I’ve been trying to come up with an interactive flow which i would personally feel confident using. There are a few improvements that i think we can make to the transaction building process. Whatever you will see in the videos below is not implemented behind the scenes (no node/wallet api calls), it’s just a wishful thinking UX. The UX presented here won’t please everyone as we each have our own ideas of what’s the right path forward. I would not like this to become a debate about nitx vs interactive transactions as this isn’t the point of this post. This post tries to share some ideas about the interactive flow and any constructive criticism on why this is bad or how we can make it better is welcome.
Here are some of the things which i believe should be thought about:
- Perhaps we should minimize the number of times the user sees a slatepack message. This is because it is unreadable data and therefore doesn’t give any information about the transaction whatsoever. Looking at the slatepack is unavoidable in some cases, so the user should still recognize its format.
- Unlike many in the community, i would like to have a choice to reject incoming coins that i don’t expect or don’t want to receive. I’m not completely familiar with the payment proofs but my understanding is that in automated receive you would sign any message. Is this the case? If yes, does this make the “message” field in the payment proof worthless because it was auto-signed?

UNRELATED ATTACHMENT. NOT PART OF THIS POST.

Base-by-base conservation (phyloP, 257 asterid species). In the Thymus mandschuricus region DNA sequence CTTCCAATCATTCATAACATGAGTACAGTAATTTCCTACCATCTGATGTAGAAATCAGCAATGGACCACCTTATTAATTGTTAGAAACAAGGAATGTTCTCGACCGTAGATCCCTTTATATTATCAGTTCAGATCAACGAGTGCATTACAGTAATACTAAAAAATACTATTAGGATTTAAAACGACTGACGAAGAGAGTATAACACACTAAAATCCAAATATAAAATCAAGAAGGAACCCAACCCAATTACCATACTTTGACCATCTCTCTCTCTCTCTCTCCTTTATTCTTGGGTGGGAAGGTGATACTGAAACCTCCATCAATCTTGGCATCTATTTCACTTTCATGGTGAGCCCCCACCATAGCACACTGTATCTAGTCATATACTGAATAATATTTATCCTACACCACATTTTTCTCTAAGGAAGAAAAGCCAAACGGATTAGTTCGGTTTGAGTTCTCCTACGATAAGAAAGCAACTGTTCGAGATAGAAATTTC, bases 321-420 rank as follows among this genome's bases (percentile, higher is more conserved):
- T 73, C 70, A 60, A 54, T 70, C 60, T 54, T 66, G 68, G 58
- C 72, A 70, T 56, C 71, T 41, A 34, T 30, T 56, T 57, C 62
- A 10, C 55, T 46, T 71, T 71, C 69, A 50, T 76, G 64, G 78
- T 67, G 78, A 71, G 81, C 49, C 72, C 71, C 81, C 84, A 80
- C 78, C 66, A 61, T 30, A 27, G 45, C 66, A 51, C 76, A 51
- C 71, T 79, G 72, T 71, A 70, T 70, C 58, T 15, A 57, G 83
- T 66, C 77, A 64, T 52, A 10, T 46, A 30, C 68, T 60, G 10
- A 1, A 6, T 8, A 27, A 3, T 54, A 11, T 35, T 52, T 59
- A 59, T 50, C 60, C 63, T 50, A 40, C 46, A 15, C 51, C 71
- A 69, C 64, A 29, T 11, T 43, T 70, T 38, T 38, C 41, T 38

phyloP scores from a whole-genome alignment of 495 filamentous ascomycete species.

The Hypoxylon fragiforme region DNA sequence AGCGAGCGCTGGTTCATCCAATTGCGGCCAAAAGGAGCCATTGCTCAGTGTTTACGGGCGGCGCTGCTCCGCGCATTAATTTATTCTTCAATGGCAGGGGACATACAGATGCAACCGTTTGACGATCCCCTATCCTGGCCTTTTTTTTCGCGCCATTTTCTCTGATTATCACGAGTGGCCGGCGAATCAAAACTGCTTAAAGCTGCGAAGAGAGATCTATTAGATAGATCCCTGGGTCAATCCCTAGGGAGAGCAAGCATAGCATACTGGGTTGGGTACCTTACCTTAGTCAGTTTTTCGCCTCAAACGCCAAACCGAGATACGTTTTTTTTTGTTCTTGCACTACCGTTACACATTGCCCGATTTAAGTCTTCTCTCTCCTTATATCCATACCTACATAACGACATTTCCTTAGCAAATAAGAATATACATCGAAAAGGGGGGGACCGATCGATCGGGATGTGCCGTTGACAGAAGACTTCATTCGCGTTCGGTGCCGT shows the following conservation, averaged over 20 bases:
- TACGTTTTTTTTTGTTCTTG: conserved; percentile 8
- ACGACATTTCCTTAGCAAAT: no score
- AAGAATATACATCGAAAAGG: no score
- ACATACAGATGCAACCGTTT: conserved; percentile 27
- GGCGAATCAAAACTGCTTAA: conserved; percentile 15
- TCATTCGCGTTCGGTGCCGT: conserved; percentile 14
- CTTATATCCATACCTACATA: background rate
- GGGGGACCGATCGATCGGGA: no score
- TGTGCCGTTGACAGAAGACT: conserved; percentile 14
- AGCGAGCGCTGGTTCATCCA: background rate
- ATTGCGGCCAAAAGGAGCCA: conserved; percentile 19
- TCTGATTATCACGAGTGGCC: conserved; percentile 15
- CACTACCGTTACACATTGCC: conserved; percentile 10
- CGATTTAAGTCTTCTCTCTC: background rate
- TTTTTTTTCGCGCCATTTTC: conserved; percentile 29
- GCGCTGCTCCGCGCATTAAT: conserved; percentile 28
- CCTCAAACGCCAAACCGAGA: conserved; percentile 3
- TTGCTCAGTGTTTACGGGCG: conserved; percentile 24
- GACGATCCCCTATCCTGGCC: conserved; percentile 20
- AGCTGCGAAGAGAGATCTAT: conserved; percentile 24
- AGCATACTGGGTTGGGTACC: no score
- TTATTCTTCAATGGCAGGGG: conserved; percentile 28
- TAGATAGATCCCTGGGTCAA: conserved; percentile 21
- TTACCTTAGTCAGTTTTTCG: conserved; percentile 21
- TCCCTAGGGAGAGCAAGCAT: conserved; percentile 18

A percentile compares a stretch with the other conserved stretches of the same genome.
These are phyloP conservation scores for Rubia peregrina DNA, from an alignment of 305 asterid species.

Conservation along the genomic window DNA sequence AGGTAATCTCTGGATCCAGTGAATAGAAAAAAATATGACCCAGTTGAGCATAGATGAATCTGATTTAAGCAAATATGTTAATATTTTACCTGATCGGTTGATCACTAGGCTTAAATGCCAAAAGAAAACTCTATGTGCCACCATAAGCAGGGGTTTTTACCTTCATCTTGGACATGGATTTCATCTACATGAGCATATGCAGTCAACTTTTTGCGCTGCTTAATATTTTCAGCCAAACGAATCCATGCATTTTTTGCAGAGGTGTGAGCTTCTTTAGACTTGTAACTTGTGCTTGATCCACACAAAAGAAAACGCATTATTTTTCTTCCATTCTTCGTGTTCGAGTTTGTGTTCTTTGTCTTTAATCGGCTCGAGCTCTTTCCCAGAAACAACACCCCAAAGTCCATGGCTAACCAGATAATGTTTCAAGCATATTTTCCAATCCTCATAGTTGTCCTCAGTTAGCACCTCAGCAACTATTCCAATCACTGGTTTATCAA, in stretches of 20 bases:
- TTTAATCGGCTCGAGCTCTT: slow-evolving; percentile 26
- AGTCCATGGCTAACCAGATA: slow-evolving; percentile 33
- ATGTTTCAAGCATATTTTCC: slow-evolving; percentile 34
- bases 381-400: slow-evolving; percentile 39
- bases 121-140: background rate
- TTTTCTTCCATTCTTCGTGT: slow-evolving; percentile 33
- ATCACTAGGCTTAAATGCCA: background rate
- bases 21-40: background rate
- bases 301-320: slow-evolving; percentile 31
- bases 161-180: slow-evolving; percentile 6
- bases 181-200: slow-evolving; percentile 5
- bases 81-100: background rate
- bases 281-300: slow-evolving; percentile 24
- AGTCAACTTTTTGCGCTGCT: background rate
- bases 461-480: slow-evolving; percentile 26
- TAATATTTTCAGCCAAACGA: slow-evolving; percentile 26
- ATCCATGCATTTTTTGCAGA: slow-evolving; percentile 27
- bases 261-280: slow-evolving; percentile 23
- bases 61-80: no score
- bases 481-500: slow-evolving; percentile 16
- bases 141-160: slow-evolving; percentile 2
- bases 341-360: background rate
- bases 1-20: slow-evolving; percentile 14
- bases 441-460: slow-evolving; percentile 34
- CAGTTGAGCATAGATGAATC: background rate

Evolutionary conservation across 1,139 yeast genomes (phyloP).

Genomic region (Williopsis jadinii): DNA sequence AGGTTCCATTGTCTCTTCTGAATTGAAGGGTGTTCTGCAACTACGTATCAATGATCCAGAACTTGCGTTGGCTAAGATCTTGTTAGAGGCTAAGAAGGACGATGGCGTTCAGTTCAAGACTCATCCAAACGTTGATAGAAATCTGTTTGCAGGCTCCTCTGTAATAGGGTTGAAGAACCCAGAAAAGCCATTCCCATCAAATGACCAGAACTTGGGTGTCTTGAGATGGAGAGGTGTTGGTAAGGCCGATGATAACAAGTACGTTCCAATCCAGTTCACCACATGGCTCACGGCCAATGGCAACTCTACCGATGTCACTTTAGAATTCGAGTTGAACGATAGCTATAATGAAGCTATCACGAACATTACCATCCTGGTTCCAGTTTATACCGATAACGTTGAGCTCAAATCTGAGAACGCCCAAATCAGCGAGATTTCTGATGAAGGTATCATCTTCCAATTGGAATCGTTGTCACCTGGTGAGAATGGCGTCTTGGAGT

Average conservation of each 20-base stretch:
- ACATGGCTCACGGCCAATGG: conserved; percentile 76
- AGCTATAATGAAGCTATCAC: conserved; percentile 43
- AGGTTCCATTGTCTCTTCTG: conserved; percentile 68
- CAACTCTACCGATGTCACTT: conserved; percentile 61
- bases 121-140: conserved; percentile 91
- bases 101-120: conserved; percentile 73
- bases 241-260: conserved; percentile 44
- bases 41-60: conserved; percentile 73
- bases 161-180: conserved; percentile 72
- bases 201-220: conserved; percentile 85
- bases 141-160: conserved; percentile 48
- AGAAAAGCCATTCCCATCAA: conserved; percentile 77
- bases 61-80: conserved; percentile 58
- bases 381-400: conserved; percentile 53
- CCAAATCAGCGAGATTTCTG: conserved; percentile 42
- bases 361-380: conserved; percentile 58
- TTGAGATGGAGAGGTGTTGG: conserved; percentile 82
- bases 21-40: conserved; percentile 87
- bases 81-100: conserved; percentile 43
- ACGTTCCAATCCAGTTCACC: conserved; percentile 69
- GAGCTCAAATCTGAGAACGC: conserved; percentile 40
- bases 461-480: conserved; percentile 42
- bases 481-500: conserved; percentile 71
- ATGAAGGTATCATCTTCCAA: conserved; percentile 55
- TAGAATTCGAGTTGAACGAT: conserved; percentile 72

- I’m going to think a bit ahead now but i think it’s important. If our signatures are tied to real life identity then what does this signature mean? Are these signatures legally binding?
I’ll try to present a flow that (assuming the things work this way, i don’t know the details) i think is easy enough for people to learn. The transaction building process is called a transaction contract which has some information about the contract (amount, sender, receiver, message, signatures…). The user has 2 options:
- create contract - used to create a new transaction contract. The user can choose the transaction type (payment or invoice), inputs the amount, other participant’s address and a message (what the transaction is about).
- open contract - open a window where the user can paste a transaction contract and view its content. If the party agrees with the contract they can sign it and send the signed contract to the other party if any party still has not signed the contract. The last signature automatically sends the transaction on the chain.
Below are some examples based on these definitions.
Here the exchange creates an invoice transaction contract, gives it to the user who then opens the contract, verifies its content and signs it. The user then gives the signed transaction contract to the exchange which signs it and broadcasts the transaction.
Note: withdraw has completely the same flow except that instead of an invoice transaction type we are dealing with the payment transaction type.
Exchange Deposit flow video.
Create Transaction Contract
The person starting the transaction creates a transaction contract as can be seen in the video below.
Create Transaction Contract flow video.
P.S: i don’t think copy should be automated like it is in the video to avoid overriding clipboard content of the user unless manually requested.